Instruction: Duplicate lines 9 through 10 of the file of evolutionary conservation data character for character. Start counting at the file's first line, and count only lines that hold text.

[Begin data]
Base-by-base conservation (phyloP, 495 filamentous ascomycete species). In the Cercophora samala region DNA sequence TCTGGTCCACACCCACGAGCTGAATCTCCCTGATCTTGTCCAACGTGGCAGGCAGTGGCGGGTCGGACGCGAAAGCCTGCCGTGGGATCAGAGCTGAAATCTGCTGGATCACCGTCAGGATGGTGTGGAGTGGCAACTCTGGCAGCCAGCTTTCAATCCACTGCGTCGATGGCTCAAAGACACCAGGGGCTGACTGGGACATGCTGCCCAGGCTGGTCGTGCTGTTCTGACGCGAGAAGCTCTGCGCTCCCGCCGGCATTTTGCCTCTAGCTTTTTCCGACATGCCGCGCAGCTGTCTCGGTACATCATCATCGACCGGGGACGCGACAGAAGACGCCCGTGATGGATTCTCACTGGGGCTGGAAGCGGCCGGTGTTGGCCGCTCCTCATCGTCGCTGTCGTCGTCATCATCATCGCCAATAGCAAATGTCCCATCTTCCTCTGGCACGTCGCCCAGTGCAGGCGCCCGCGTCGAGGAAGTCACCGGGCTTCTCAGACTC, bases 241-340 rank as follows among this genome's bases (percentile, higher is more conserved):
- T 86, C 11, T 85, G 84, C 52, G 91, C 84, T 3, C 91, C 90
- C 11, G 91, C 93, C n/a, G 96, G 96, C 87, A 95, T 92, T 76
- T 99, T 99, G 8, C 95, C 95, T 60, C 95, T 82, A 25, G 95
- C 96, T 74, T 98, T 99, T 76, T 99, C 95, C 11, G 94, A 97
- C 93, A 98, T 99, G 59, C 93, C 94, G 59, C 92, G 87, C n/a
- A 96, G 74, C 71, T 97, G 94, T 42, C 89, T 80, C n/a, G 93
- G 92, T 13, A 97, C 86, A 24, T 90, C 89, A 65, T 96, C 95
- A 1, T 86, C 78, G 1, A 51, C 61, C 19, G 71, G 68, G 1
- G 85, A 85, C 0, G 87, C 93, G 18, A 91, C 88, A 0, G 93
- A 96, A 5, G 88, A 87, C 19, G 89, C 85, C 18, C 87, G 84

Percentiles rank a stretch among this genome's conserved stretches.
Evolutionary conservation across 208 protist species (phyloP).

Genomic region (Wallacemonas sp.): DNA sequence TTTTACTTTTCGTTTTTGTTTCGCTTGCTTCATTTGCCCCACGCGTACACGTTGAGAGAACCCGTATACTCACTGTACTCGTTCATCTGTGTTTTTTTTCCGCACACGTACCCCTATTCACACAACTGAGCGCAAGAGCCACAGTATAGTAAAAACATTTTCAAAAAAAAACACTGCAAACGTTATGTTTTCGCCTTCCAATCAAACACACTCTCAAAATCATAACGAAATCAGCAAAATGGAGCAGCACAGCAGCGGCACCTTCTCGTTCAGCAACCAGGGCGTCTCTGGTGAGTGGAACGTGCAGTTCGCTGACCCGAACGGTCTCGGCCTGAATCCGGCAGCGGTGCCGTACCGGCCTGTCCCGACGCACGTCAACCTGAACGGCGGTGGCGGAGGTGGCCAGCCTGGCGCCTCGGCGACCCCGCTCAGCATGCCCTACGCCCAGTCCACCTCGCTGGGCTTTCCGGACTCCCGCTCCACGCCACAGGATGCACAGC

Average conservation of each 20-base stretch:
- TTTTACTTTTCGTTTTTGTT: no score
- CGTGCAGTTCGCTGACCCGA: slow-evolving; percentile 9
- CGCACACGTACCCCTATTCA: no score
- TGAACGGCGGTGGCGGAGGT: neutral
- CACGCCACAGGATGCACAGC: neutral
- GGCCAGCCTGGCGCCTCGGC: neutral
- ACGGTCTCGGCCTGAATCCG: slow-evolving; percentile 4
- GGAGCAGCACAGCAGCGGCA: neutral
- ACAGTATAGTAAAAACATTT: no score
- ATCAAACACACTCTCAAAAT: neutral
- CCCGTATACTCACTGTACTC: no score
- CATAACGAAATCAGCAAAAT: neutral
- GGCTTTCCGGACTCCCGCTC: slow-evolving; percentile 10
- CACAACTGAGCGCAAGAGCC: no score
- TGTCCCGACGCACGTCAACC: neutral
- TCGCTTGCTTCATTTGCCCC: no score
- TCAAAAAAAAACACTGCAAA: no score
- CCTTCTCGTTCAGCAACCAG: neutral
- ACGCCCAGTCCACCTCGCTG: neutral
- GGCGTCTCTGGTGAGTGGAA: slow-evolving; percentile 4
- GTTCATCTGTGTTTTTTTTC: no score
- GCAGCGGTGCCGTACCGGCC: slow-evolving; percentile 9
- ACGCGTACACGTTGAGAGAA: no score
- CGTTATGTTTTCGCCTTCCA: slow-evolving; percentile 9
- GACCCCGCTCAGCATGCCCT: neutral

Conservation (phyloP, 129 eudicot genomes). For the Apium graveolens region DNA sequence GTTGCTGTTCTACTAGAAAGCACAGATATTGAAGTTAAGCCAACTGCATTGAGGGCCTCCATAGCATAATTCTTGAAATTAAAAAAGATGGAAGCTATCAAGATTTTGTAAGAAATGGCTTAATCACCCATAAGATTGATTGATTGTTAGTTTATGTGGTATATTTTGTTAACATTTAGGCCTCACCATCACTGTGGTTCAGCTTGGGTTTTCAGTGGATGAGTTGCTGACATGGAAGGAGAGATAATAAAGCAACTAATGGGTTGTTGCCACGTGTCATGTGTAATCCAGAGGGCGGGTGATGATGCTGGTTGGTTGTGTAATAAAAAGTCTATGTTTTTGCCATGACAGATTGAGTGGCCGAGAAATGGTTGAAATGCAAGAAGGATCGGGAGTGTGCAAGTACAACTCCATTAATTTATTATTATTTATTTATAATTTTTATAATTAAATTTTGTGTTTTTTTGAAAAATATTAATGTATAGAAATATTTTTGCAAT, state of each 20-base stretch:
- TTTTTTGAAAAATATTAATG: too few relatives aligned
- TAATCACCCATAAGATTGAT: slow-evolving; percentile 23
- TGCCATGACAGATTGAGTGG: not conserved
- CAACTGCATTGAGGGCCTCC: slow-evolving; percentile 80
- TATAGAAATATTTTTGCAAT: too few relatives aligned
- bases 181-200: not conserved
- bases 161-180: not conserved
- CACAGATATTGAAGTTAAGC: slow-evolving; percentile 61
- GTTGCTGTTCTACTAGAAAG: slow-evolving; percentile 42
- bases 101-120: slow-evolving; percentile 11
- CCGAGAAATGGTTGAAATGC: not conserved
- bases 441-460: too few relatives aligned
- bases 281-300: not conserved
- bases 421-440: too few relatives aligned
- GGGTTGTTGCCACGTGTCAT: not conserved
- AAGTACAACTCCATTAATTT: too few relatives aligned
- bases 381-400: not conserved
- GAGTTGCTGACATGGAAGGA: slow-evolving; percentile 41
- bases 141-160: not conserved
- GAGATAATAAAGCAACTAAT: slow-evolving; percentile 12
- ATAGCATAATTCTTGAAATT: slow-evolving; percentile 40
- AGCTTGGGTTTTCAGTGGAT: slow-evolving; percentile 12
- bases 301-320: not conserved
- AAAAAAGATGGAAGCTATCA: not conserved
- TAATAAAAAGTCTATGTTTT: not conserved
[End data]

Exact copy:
- A 1, T 86, C 78, G 1, A 51, C 61, C 19, G 71, G 68, G 1
- G 85, A 85, C 0, G 87, C 93, G 18, A 91, C 88, A 0, G 93